The toddler is absolutely furious. Livid with impotent rage, he is being removed indoors from his games and friends by his resolute mother. Whether he was misbehaving, or it was beginning to rain, or it was just time for dinner, we will never know. But we do know his anger. With arms thrashing and legs kicking hard enough to knock one of his little shoes flying, he clenches the fingers of his left hand in a gesture usually reserved for crucifixion scenes, and lets out an ear-piercing scream.
We feel for his mother. Brow knit, with her body centered and her weight moving forward, she does what mothers have to do, and have always had to do, and the child’s tantrum will be no match for her resolution. She will prevail.
But in the meantime, she has to suffer the criticism of a sententious elder who, standing just inside the doorway, shakes her finger and offers advice as to how things were done in her day. And to top it all off, the child’s friends and/or siblings are assembled in the doorway, cackling at this humiliating affront, and perhaps as well at the fact that the toddler’s dress, in the course of his struggle with his mother, has gotten lifted up and has exposed his nakedness.
This scene, familiar to anyone who has ever raised children, was recorded in 1635 by Rembrandt, using his favorite bistre ink applied with both pen and brush. Rembrandt and his wife Saskia had just had a first child of their own, Rumbartus, who survived only for two months, so children were very much on the artist’s mind. As a matter of fact, so many of the drawings that Rembrandt produced during the later 1630s were of mothers and children, that one of his collectors, Jan van de Cappelle, assembled an album of over 135 drawings depicting the Lives of Women and Children by Rembrandt.1
Done on a piece of paper about 8 x 6 in., the drawing was probably executed in a matter of minutes. Up close, it is a flurry of lines, scratches, and a few simple washes of tone, but stand back and there are five human beings in a setting involved in a timeless drama. The visual information is delivered with a swiftness and vigor that is breathtaking. Look at the figure of the elder. The position of the head in relation to the shoulder lets you know that she is crouching down, insinuating herself between the head of the child and the head of the mother, a visual equivalent of interfering. As your eye moves down the line of the right shoulder, Rembrandt’s pen stops and slightly hooks the line under to make a notation of where the shoulder ends and the upper arm begins. Continuing down, the sequentially cascading curved lines give you the flow of the folds of the drapery, but notice how he doesn’t neglect to give you several horizontal elliptical lines, denoting the cylindrical quality of the form of the arm underneath.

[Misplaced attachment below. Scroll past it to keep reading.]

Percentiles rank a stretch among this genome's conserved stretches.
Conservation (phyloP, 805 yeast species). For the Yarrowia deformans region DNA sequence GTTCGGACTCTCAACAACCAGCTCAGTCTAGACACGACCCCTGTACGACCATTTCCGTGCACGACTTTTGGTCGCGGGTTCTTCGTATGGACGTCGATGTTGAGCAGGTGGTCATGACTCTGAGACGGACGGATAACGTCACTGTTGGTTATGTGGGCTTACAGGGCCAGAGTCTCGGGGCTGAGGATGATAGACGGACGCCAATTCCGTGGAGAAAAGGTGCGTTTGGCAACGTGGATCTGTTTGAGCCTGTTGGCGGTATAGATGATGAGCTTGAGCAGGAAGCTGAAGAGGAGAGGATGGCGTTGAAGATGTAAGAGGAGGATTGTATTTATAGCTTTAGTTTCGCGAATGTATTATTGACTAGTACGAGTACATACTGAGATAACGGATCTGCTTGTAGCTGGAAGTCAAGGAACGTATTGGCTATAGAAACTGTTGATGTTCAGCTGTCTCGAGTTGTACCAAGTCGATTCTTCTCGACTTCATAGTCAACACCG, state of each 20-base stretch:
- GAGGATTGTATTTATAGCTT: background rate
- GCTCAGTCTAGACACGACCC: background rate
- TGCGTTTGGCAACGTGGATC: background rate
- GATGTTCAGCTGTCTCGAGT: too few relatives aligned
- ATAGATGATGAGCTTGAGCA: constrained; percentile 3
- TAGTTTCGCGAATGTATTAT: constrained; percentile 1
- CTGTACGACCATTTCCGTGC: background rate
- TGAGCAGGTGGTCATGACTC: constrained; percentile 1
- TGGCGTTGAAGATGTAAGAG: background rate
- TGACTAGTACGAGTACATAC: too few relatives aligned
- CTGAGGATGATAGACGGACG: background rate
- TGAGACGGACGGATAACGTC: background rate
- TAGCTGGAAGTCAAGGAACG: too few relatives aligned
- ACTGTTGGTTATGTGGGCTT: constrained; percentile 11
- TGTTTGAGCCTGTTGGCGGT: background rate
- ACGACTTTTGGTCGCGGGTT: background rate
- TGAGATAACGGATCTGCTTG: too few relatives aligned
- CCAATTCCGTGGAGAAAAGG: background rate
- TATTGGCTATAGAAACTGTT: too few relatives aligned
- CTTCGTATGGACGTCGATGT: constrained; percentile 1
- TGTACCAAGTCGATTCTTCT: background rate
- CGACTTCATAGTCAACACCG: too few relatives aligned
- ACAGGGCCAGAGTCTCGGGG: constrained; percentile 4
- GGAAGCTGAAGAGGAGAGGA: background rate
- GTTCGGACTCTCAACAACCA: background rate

All of the lines in the drawing are infused with information. Look at all of the mouths, and see how simply and quickly Rembrandt establishes their facial expressions. With an upturned stroke of the pen, one character smirks; with a shorter diagonal stroke, another one’s mouth gets set in determination; and with a broad, fat horizontal mark, there is a gaping rictus.